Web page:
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ContentsSynopsisCodesLook ForDiagnostic PearlsDifferential Diagnosis & PitfallsBest TestsManagement PearlsTherapyReferencesView all Images (9)
Congenital glaucoma - External and Internal Eye
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Congenital glaucoma - External and Internal Eye

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Contributors: Nitish Mehta MD, Lauren Patty Daskivich MD, MSHS, Brandon D. Ayres MD, Christopher Rapuano MD, Harvey A. Brown MD, Sunir J. Garg MD
Other Resources UpToDate PubMed


Congenital glaucoma, distinguished primarily into primary congenital glaucoma (PCG) and secondary glaucoma, is a rare collection of pressure-sensitive ocular neuropathies brought about by ocular anatomical abnormalities. Given the risk of amblyopia and rapid permanent loss of the fragile pediatric visual system, early recognition and treatment of congenital glaucoma is paramount.

In PCG, abnormal neural crest cell migration results an isolated trabecular dysgenesis with impaired aqueous outflow. Specifically, irregularities in iris development and incorrect attachments to the trabecular meshwork thwart the flow of the aqueous into an otherwise normal canal of Schlemm.

Secondary infantile glaucoma occurs when aqueous outflow is abnormal due to a congenital or acquired ocular or systemic disorder, including aphakia, Axenfeld-Rieger syndrome, Sturge-Weber syndrome, Klippel-Trenaunay-Weber syndrome, uveitis, aniridia, and others.

The incidence of PCG is 1:10 000 to 20 000 live births in Western countries and as high as 1:2500 in the Middle East. Established studies on Middle Eastern populations with higher rates of PCG revealed a mutation in a cytochrome P450 CYP1B1 gene that metabolizes a signaling molecule involved in ocular development. In sporadic cases, 147 different mutations have been reported with significant heterogeneity worldwide.

Classic symptoms include megalocornea, buphthalmos, corneal edema, and epiphora; the variable expression of phenotype results in a large diversity of presentation. In one large study of nearly 100 pediatric glaucoma patients, general practitioners and pediatricians were responsible for an equal number of referrals to the treating pediatric ophthalmologists at the tertiary eye care center as general community ophthalmologists. The mean age of presentation was 11 months. Examination under anesthesia was necessary to diagnose 75% of cases.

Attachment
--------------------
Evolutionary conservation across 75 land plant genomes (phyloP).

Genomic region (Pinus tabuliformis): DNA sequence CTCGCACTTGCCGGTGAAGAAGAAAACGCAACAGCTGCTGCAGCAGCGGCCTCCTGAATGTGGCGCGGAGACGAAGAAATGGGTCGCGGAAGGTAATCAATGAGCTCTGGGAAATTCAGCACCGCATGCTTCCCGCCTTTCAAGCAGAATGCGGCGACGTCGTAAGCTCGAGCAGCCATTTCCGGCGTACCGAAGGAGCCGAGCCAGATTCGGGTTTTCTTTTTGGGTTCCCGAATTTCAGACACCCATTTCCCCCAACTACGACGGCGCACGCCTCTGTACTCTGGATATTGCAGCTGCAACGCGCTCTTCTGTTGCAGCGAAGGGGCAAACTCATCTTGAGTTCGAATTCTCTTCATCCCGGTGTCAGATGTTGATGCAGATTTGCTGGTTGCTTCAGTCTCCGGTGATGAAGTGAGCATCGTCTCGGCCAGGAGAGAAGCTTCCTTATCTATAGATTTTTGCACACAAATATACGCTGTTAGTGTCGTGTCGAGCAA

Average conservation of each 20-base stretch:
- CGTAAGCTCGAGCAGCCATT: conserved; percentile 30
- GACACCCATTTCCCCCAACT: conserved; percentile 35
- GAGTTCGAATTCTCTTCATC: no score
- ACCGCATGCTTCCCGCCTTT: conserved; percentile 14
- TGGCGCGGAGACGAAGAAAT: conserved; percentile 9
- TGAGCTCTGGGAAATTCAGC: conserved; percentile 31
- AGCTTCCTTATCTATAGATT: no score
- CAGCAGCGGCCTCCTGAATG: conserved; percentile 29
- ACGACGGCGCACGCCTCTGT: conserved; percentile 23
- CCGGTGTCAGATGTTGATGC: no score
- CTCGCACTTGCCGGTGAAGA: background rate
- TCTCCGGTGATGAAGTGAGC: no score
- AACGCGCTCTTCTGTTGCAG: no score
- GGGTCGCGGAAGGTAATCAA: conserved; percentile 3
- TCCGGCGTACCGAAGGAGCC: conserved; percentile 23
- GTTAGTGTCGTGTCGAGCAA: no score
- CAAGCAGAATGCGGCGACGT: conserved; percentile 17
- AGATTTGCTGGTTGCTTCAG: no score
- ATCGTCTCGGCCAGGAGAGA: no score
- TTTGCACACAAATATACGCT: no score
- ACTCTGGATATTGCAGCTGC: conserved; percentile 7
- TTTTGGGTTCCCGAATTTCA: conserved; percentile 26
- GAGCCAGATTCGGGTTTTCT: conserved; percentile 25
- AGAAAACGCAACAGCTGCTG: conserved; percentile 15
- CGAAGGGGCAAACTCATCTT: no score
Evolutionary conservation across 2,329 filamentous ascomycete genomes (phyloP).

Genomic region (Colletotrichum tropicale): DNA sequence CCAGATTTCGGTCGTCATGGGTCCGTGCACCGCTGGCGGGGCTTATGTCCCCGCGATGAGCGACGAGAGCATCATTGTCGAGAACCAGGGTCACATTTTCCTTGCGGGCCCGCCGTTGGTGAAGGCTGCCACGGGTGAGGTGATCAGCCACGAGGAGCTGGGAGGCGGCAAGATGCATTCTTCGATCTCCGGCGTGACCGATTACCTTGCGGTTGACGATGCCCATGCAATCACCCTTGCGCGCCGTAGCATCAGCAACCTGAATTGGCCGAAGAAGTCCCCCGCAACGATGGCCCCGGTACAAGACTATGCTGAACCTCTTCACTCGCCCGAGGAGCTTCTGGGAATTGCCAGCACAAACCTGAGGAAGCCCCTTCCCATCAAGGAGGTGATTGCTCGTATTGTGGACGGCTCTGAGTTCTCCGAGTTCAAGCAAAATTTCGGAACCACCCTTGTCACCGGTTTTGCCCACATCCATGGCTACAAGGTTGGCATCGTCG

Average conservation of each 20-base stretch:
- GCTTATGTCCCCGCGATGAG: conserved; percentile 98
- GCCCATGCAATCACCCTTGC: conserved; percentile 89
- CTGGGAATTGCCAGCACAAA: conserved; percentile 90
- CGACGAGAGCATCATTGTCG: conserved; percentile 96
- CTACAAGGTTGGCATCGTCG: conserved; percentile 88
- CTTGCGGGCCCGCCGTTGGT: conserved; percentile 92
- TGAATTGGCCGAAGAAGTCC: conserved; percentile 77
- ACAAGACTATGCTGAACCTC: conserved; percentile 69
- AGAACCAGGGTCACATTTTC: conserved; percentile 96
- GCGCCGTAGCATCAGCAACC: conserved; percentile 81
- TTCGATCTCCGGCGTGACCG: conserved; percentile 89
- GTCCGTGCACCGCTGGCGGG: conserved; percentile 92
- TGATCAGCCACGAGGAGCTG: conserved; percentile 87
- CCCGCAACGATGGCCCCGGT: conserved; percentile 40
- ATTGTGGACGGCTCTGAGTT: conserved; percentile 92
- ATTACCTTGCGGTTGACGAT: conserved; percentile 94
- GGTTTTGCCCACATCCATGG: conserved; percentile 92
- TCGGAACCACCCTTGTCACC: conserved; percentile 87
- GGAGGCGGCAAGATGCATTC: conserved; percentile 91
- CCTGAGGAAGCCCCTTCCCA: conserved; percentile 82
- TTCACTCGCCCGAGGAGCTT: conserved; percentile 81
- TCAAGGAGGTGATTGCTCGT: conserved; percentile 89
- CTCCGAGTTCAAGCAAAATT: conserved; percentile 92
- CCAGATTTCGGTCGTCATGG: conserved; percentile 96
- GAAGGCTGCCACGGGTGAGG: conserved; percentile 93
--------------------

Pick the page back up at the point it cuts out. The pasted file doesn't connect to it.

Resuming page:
Eighty percent of affected children develop signs of glaucoma within the first year of life, and up to a quarter of patients demonstrate symptoms at birth. The syndrome occurs more frequently in males than females and is bilateral in 70%-80% of cases, although it may be asymmetric in onset. In general, later age of diagnosis implies less severe structural abnormalities and less optic nerve damage.

Without control of intraocular pressure (IOP), blindness due to optic nerve destruction and amblyopia is virtually guaranteed. While medical therapy can be used as a temporizing measure, surgery is the definitive treatment modality for the control of IOP in PCG. Medical treatment is the primary modality in secondary glaucoma, though many IOP-lowering medications must be used with caution in children. If the cornea is clear, the most commonly performed procedure for PCG is goniotomy. If the cornea is cloudy, trabeculotomy is the initial procedure of choice. Other surgical options such as trabeculectomy can be tried if these procedures fail.


Q15.0 – Congenital glaucoma

204113001 – Congenital glaucoma

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Differential Diagnosis & Pitfalls

Other conditions that may present with one or more of corneal edema, corneal enlargement, or buphthalmos:
  • Corneal edema
  • Congenital hereditary endothelial dystrophy – Corneal edema with epiphora and photophobia; however, the corneal size and IOP are normal.
  • Primary megalocornea – Corneas are large without breaks or scarring in Descemet membrane.
  • Brittle cornea syndrome – Corneal ectasias with blue sclera and hyperlaxity.
  • Congenital high myopia (eg, more than -6 diopters of myopia) – Globe enlargement with corneal changes and characteristic fundus findings (tilted optic nerve head, peripapillary crescent).
Further considerations should include nasolacrimal duct obstruction, Peters anomaly, mucopolysaccharidosis, sclerocornea, retrobulbar masses, tyrosinemia, and birth trauma.

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Last Updated: 03/19/2015
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Congenital glaucoma - External and Internal Eye
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Congenital glaucoma : Photophobia, Corneal edema, Corneal opacities, Optic disc atrophy, Excessive tearing
Clinical image of Congenital glaucoma
Haab's striae are swirly breaks in Descemet's membrane in congenital glaucoma.
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